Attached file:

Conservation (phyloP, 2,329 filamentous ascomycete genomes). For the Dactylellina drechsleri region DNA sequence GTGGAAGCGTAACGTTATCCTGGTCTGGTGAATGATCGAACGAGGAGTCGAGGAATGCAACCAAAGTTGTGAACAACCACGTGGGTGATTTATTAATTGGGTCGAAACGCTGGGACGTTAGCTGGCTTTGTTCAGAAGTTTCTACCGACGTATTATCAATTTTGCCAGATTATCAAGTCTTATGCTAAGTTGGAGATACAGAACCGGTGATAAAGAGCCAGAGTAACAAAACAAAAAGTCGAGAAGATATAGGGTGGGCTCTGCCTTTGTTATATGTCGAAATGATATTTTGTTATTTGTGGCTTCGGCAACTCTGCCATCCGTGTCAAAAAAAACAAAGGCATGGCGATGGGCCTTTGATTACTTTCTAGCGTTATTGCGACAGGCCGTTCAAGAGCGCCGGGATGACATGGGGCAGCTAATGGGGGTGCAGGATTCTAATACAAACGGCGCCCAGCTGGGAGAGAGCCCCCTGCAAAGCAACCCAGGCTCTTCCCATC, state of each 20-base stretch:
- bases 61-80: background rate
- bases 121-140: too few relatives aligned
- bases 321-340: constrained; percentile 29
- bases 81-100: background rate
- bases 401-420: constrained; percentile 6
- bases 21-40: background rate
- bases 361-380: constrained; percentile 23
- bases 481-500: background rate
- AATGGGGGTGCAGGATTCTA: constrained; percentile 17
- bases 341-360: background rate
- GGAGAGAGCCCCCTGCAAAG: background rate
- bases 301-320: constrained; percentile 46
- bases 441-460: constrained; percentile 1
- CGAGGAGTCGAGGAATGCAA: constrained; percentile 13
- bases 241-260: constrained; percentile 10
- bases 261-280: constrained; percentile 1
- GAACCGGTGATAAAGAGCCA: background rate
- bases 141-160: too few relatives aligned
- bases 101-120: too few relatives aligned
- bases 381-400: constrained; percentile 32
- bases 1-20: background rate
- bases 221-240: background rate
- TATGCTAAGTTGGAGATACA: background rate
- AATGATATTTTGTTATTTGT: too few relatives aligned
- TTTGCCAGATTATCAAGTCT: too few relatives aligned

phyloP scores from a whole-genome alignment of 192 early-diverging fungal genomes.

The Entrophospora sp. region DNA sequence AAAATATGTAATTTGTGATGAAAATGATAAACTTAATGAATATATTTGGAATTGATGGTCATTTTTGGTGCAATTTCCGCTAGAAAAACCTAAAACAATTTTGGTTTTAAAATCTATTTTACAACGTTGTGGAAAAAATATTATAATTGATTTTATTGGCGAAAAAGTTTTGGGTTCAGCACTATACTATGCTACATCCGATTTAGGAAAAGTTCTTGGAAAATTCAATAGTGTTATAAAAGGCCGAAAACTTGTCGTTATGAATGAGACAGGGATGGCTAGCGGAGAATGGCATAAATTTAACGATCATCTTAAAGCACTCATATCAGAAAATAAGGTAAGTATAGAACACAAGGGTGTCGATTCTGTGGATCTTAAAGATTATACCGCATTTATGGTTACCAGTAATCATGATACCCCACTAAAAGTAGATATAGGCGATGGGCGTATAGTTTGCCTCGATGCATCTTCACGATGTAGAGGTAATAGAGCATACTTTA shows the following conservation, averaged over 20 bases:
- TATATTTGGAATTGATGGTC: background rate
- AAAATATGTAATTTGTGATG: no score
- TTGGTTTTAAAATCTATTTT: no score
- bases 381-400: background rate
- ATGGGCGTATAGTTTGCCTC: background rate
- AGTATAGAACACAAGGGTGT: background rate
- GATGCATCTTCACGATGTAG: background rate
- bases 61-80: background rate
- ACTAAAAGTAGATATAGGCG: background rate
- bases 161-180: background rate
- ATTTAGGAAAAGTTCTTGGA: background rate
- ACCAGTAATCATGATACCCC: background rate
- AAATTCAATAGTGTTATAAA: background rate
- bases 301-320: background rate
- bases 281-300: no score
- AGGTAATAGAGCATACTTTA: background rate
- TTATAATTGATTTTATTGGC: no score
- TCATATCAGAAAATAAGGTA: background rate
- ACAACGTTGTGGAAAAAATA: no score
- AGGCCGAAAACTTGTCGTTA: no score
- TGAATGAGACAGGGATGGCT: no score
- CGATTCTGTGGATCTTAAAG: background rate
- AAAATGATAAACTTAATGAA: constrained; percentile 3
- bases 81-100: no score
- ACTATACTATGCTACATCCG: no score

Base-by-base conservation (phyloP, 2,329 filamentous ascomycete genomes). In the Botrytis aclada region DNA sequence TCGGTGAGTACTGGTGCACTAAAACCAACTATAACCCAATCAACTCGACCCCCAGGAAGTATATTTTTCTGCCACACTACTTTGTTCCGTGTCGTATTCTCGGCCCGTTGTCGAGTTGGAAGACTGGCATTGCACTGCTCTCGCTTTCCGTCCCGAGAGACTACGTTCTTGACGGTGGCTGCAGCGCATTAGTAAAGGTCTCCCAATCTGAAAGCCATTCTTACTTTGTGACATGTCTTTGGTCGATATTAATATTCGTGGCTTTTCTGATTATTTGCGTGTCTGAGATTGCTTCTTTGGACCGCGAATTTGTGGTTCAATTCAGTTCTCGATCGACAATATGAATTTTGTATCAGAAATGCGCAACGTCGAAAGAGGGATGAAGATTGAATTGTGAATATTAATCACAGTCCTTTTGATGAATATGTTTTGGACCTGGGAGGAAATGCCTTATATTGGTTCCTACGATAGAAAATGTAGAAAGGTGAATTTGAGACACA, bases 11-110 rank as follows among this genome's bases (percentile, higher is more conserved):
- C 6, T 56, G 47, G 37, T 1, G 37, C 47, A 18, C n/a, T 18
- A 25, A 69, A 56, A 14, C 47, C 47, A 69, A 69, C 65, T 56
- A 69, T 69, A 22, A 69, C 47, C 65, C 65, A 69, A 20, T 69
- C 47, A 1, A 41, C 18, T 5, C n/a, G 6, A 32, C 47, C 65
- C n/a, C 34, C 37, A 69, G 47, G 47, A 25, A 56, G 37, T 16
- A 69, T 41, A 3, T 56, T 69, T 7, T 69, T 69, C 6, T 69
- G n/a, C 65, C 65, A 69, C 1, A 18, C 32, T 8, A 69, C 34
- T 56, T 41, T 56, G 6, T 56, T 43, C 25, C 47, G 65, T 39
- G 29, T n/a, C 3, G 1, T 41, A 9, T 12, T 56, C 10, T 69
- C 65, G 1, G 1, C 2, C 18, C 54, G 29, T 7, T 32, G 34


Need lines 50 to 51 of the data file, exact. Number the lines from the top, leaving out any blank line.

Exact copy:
- CGATTCTGTGGATCTTAAAG: background rate
- AAAATGATAAACTTAATGAA: constrained; percentile 3